It took 20 years, but in 1982 President Ronald Reagan signed into law a transportation plan--passed by a bipartisan majority in Congress--that added a dedicated transit account to our gasoline tax. This wasn't without an effort on President Reagan's part; to shepherd the bill through Congress, he had to end a Senate filibuster from his own party.
President Reagan's words upon signing this plan also remain relevant 30 years later: "Because of the prompt and bipartisan action of Congress, we can now ensure for our children a special part of their heritage -- a network of highways and mass transit that has enabled our commerce to thrive, our country to grow, and our people to roam freely and easily to every corner of our land."
American transportation--from roadways to runways and transit to tugboats--has benefited from a long history of bipartisanship. Unfortunately, today's Congress can no longer find its way to keep our national quilt stitched together.
And we find our infrastructure in a position that President Reagan understood was unacceptable: "Common sense tells us that it will cost a lot less to keep the system we have in good repair than to let it disintegrate and have to start over from scratch. Clearly this program is an investment in tomorrow that we must make today."
We've got work that needs to be done; we've got workers ready to do it. If we want to keep this country moving forward, it's time to put aside partisanship on transportation.
Wednesday, November 23, 2011
Three years before he was elected President of the United States, Massachusetts Senator John F. Kennedy won the Pulitzer Prize in Biography for his book Profiles in Courage, which he co-wrote with his adviser and speechwriter Ted Sorensen. The day the award was announced, May 6, 1957, Senator Kennedy addressed a special Overseas Press Club event honoring the accomplishments of members of the foreign press, which was broadcast over WNYC on May 31, 1957.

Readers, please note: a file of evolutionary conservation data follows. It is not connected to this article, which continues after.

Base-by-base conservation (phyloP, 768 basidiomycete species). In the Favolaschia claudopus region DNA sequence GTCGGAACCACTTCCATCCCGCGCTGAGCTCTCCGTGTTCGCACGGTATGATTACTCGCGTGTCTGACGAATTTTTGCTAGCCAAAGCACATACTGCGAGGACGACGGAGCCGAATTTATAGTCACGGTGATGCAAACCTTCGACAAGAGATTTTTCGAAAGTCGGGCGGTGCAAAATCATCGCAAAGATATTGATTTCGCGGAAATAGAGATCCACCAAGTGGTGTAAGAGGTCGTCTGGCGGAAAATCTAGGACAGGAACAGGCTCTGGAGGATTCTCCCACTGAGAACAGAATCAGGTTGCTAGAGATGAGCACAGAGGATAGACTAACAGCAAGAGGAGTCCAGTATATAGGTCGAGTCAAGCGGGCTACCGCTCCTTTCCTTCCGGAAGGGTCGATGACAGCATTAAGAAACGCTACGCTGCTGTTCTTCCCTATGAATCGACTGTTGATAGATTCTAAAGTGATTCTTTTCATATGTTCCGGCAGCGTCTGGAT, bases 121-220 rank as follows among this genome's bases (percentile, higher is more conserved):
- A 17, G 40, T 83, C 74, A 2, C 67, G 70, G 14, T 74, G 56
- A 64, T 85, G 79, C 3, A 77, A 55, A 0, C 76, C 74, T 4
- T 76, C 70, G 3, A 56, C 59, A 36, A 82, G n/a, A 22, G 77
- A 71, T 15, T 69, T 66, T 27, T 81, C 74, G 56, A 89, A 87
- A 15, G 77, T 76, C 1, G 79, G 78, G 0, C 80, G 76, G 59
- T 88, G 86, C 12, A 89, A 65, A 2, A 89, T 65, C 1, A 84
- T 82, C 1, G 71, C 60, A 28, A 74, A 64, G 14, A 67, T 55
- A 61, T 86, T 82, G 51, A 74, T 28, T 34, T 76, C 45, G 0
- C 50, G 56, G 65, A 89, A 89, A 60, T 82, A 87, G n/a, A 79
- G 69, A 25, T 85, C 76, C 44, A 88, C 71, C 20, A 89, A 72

Tuesday, September 13, 2011
Newly released interview tapes with Jacqueline Kennedy show a very different side to the resilient and charming first lady who gracefully lead America through one of the nation’s greatest tragedies. The tapes, which will be made publicly available tomorrow, show Kennedy as deeply opinionated, angry, judgemental and even, as our guest says, downright "nasty." Do these tapes shed light on a dark side to Kennedy, or, do they reveal a larger story, of the stress and responsibility that comes with being America’s First Lady?
Tuesday, January 18, 2011
Robert Sargent Shriver was the brother-in-law of President John F. Kennedy and the Democratic candidate for Vice President in 1972. He was diagnosed with Alzheimer's disease in 2003.
Monday, November 01, 2010
President John F. Kennedy's aide, close confidant, and long-time speechwriter, Theodore C. Sorensen, has died at the age of 82. Sorenson's wife, Gillian, said her husband died Sunday at New York Presbyterian Hospital, of complications from a recent stroke.
Monday, November 01, 2010
WNYC pulls interview with Ted Sorenson from the archives; the lawyer, author and John F. Kennedy counselor died on Sunday.